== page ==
Arbitration of Digital Disputes in Smart Contracts and The Release of The Digital Dispute Resolution Rules from The UK Jurisdiction Taskforce

This article first appeared on Arbitration Notes by Herbert Smith Freehills, here.

On 22 April 2021 the UK Jurisdiction Taskforce (UKJT), a government-backed initiative chaired by Sir Geoffrey Vos, Master of the Rolls, and led by LawTech UK, published the Digital Dispute Resolution Rules (the Digital DR Rules). The aim of the Digital DR Rules is to enable the rapid resolution of blockchain and crypto legal disputes, offering users a procedural framework and a choice of either arbitration or expert determination.

In this short blog piece we consider the context surrounding the Digital DR Rules and their potential use by clients.

The need for real world enforcement and dispute resolution for digital disputes

The use of novel digital technologies has rapidly increased over the last 5-10 years, with many seeing blockchain as a key technology to enable self-executing, digitally-connected contracts designed to increase security, reduce cost and improve efficiency.

Some have suggested that blockchain enables its users to eliminate disputes altogether or, at least, to significantly disrupt conventional methods for dispute resolution. However, this risks overstating what blockchain can achieve in the context of dispute resolution, at least in the short to medium term. This is particularly true of smart contracts and, chiefly, their purported ability to eliminate disputes through wholesale self-enforcement.  While the performance of actions on the blockchain is limited to the digital world, much of the performance required under commercial contracts takes place in the physical world. As a result, while self-executing smart contracts and blockchain applications have the potential to increase the efficiency of dispute resolution dramatically, disputes that require inputs or outputs external to the relevant online network will not disappear altogether. On the contrary, the irreversible nature of the blockchain makes it crucial that any self-enforcing aspects of the parties’ agreement are anchored within a valid legal framework and that the parties identify at the outset the applicable dispute resolution mechanism.

Risks of not including an applicable resolution mechanism in a smart contract might include the following:

  • Decentralisation is the cardinal feature of blockchain technologies. However, it may also give rise to very complex conflict of laws issues concerning the applicable laws and the courts which have jurisdiction to determine any disputes arising out of the parties’ commercial relationship. Parties’ ability to refer a dispute to the courts in at least one relevant jurisdiction also cannot be ousted by agreement (for instance in favour of an ‘on-chain’ contractual dispute resolution mechanism), unless the agreed dispute resolution mechanism would amount to arbitration within the terms of the New York convention (as implemented in England & Wales, for example, by the Arbitration Act 1996). As such, it is important for parties to agree a method for resolving their digital disputes which will be robust and enforceable if and when disputes unfortunately arise.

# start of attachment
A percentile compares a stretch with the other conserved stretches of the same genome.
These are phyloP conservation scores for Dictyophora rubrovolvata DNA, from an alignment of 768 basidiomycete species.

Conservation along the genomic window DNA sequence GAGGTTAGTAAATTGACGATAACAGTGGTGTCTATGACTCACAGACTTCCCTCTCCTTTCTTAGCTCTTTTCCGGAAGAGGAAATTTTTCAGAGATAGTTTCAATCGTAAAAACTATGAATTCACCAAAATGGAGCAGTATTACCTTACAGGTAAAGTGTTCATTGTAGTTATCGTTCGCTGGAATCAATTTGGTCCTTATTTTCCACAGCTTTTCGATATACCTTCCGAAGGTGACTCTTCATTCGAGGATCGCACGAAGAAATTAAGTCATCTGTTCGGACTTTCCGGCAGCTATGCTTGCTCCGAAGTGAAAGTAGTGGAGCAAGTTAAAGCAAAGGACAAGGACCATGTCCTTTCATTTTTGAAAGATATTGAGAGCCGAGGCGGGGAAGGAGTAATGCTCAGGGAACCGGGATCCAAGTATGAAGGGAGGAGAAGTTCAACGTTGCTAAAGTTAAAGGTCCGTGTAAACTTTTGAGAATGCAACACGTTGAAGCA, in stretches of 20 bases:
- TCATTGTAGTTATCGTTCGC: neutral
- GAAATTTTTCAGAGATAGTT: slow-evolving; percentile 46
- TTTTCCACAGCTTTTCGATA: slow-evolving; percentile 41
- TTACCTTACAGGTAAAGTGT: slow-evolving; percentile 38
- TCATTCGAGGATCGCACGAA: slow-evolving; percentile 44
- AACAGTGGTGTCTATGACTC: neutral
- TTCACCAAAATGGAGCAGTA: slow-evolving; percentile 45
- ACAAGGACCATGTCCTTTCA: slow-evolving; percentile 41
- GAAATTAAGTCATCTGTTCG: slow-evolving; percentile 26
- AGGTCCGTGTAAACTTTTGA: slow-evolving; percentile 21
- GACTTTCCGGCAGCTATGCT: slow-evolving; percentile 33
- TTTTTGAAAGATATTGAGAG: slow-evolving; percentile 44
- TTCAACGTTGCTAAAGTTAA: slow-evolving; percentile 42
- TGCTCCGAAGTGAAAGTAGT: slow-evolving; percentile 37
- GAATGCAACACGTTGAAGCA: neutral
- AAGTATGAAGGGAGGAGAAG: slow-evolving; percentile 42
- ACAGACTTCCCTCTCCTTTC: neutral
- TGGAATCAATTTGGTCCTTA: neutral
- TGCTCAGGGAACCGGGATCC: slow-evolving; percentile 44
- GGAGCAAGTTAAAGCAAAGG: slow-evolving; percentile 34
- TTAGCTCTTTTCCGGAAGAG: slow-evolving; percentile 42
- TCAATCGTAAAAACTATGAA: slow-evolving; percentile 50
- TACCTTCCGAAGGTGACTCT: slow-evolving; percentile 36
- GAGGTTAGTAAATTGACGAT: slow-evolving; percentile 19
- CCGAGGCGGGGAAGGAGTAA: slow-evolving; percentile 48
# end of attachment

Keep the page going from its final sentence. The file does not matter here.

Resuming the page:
• Transactions executed on a blockchain are irreversible and leave an immutable record. It is possible that the smart contract could self-execute based on input data even in circumstances where it would be obvious to a human operator that something has gone wrong. In such situations, the availability of emergency interim measures such as prohibitory injunctions and freezing orders may be of the utmost importance.

Herbert Smith Freehills’ Digital Law Group and Global Arbitration Practice have published extensively (including in Inside Arbitration Issue 5, Inside Arbitration Issue 9; and other publications by HSF’s Digital Law Group) on the legal implications of the adoption of digital technologies and the need for smart contracts to contain clear and robust contractual mechanisms for dispute resolution.

Arbitration as the dispute resolution of choice for digital technologies: the UKJT Rules in context

(i) Government interest in digital technologies

Governments are very much alive to the potential of such digital technologies and are keen to increase business confidence in their adoption. They are also alive to the potential of attracting the resolution of disputes related to these technologies to their shores. As part of this movement, the UKJT, led by senior members of the UK legal profession, published a Legal Statement on Cryptoassets and Smart Contracts (Statement) in 2019, which, while not legally binding, confirmed the UKJT’s view that blockchain-based smart contracts are capable of satisfying the basic requirements of an English law contract. The legal statement is intended to encourage and accelerate the adoption of smart legal contracts and the choice of English law to govern them.